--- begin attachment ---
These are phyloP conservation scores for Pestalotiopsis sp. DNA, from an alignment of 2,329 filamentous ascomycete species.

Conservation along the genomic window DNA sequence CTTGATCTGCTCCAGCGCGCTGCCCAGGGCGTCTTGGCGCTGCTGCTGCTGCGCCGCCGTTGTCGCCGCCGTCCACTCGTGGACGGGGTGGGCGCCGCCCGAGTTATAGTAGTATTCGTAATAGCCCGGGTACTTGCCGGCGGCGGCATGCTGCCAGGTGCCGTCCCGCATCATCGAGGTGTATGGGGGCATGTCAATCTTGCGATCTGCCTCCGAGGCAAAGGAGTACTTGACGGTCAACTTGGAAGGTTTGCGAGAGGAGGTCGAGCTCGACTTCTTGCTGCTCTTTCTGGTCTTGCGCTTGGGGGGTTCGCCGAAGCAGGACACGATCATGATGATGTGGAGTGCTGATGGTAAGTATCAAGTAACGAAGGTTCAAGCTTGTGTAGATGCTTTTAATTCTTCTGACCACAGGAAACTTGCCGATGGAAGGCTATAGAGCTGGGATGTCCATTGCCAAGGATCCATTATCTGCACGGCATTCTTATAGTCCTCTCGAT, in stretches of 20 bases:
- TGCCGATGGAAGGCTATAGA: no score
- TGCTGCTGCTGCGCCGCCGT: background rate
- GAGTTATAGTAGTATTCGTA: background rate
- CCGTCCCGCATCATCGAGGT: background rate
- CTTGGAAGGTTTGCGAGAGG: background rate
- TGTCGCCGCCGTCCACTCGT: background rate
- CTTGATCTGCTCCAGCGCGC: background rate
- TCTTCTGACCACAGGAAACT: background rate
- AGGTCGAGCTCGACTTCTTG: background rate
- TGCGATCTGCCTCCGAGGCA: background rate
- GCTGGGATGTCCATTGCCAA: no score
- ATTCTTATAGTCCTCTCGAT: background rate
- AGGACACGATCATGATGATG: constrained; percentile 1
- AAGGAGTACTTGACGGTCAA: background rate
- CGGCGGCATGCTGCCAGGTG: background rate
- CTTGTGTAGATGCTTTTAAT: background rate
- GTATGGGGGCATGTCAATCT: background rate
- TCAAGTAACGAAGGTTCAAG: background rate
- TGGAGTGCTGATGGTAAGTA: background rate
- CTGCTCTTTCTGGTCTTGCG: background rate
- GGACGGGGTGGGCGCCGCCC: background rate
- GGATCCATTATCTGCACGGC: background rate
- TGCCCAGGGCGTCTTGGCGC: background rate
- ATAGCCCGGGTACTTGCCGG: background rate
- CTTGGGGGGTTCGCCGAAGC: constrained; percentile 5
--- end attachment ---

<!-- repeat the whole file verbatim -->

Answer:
These are phyloP conservation scores for Pestalotiopsis sp. DNA, from an alignment of 2,329 filamentous ascomycete species.

Conservation along the genomic window DNA sequence CTTGATCTGCTCCAGCGCGCTGCCCAGGGCGTCTTGGCGCTGCTGCTGCTGCGCCGCCGTTGTCGCCGCCGTCCACTCGTGGACGGGGTGGGCGCCGCCCGAGTTATAGTAGTATTCGTAATAGCCCGGGTACTTGCCGGCGGCGGCATGCTGCCAGGTGCCGTCCCGCATCATCGAGGTGTATGGGGGCATGTCAATCTTGCGATCTGCCTCCGAGGCAAAGGAGTACTTGACGGTCAACTTGGAAGGTTTGCGAGAGGAGGTCGAGCTCGACTTCTTGCTGCTCTTTCTGGTCTTGCGCTTGGGGGGTTCGCCGAAGCAGGACACGATCATGATGATGTGGAGTGCTGATGGTAAGTATCAAGTAACGAAGGTTCAAGCTTGTGTAGATGCTTTTAATTCTTCTGACCACAGGAAACTTGCCGATGGAAGGCTATAGAGCTGGGATGTCCATTGCCAAGGATCCATTATCTGCACGGCATTCTTATAGTCCTCTCGAT, in stretches of 20 bases:
- TGCCGATGGAAGGCTATAGA: no score
- TGCTGCTGCTGCGCCGCCGT: background rate
- GAGTTATAGTAGTATTCGTA: background rate
- CCGTCCCGCATCATCGAGGT: background rate
- CTTGGAAGGTTTGCGAGAGG: background rate
- TGTCGCCGCCGTCCACTCGT: background rate
- CTTGATCTGCTCCAGCGCGC: background rate
- TCTTCTGACCACAGGAAACT: background rate
- AGGTCGAGCTCGACTTCTTG: background rate
- TGCGATCTGCCTCCGAGGCA: background rate
- GCTGGGATGTCCATTGCCAA: no score
- ATTCTTATAGTCCTCTCGAT: background rate
- AGGACACGATCATGATGATG: constrained; percentile 1
- AAGGAGTACTTGACGGTCAA: background rate
- CGGCGGCATGCTGCCAGGTG: background rate
- CTTGTGTAGATGCTTTTAAT: background rate
- GTATGGGGGCATGTCAATCT: background rate
- TCAAGTAACGAAGGTTCAAG: background rate
- TGGAGTGCTGATGGTAAGTA: background rate
- CTGCTCTTTCTGGTCTTGCG: background rate
- GGACGGGGTGGGCGCCGCCC: background rate
- GGATCCATTATCTGCACGGC: background rate
- TGCCCAGGGCGTCTTGGCGC: background rate
- ATAGCCCGGGTACTTGCCGG: background rate
- CTTGGGGGGTTCGCCGAAGC: constrained; percentile 5